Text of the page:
Friday, September 19, 2008

Sojourner Truth and Slavery


"Why are welearning about history? I thought that this was English class!"

There are relatively few books where the life of the author or the subject matter and characters of a book do not factor into the plot of the story. Because books take place in one time period or another or are created to deliver some sort of message, it makes sense to understand the historical relevance and/ or agenda of the author before you embark on a journey with their characters.

One book that is heavily laden with American history is The Day of Tears. This book takes place during the largest auction of slaves ever held in the United States. On March second and third of 1859, more than 430 slaves from ONE plantation were sold to buyers from several states.

Can you imagine this? More than 430 people were torn from their community, their plantation, their families and friends and sold to strangers. It must have been a horrendous experience.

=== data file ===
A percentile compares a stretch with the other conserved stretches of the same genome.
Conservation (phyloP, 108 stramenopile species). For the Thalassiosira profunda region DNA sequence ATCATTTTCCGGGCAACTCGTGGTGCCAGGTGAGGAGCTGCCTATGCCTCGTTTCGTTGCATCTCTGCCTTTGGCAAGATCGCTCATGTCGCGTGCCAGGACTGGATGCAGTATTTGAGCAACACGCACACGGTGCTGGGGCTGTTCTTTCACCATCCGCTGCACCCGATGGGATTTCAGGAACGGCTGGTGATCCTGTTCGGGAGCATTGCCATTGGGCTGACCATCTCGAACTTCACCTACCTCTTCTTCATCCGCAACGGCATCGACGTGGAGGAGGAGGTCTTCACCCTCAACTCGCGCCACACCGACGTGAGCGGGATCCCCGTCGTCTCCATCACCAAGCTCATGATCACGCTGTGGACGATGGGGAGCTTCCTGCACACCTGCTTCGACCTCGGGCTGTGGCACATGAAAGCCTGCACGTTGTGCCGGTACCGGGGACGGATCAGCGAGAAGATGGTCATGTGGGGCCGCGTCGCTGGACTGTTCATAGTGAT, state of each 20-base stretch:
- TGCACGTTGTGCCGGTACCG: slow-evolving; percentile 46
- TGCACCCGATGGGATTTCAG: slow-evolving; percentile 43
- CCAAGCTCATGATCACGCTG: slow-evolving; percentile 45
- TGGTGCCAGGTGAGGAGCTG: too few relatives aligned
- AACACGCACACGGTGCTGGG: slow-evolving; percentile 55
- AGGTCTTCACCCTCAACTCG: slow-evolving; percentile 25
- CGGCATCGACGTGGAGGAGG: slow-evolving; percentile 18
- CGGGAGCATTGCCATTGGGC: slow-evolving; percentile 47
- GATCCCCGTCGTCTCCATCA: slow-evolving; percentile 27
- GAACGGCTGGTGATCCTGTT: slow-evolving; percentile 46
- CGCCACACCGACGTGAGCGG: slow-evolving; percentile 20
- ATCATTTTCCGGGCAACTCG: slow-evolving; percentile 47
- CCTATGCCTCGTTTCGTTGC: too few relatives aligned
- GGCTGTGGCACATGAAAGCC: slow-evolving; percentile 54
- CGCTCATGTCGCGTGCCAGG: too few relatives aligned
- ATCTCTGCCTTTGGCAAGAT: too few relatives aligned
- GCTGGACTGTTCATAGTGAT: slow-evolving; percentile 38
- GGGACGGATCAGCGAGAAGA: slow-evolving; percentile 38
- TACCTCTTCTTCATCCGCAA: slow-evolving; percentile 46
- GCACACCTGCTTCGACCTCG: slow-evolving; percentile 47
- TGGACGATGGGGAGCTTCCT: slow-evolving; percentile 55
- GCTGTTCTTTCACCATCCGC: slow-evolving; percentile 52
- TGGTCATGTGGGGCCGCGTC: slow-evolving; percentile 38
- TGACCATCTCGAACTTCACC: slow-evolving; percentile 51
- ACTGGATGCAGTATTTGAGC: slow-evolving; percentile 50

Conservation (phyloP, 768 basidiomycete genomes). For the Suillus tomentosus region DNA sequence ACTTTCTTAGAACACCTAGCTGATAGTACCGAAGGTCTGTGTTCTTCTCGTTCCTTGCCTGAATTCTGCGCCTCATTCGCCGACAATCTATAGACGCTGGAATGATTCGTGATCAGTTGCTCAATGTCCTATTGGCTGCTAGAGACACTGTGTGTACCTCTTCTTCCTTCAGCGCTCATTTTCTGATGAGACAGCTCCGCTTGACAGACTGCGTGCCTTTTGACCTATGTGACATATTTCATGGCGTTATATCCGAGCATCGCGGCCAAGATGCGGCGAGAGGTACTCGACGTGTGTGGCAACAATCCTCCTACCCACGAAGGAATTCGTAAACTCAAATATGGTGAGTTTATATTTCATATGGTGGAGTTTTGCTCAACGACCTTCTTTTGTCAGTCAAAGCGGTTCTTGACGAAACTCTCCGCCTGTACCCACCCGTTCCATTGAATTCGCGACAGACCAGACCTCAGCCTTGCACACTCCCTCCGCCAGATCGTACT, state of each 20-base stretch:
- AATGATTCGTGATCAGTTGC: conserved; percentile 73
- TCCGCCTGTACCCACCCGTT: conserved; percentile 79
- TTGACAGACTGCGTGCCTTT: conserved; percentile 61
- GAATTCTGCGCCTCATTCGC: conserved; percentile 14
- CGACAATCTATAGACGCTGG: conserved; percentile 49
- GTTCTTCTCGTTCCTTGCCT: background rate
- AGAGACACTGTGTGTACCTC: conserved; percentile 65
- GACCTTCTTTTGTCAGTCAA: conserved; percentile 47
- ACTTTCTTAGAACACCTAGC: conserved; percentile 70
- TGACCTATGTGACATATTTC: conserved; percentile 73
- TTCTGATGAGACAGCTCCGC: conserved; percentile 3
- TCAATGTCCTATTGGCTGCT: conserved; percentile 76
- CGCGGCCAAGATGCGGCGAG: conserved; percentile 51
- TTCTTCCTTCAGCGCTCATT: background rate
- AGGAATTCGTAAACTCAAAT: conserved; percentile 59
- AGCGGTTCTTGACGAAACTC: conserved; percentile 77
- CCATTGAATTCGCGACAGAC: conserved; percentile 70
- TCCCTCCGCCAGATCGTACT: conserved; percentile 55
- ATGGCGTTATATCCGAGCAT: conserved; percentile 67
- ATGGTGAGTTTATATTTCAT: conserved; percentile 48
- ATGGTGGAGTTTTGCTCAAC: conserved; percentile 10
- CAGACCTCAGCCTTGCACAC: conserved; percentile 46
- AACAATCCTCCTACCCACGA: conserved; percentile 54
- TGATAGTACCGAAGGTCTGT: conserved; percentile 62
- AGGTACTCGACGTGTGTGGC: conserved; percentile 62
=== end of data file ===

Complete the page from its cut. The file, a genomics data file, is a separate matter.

This is why we need to talk about history. In order to understand the magnitude of this event, we must first take in the enormity or slavery in 1800's America. We attempted this feat this morning by reading a children's book entitled Only Passing Through and by taking naotes about the specific facts relevant to The Day of Tears saga.

Only Passing Through
is the storry of Sojourner Truth. Truth was an extremely brave and radical former slave. She became heavily involved in the abolitionist movement after she was freed from bondage. Through her travels, she enlightened many about the horrors of her personal experience. She is a woman from whom we can all learn.

After reading this book and having a discussion, we completed a listening guide and took notes about slavery in America. Next class we'll start the book.

Remember, we're working toward becoing empathetic readers. We need to try and place ourselves in the life and times that the characters in our books are experiencing. This is the only way that we can begin to imagine what it must be like to have gone through their experiences.

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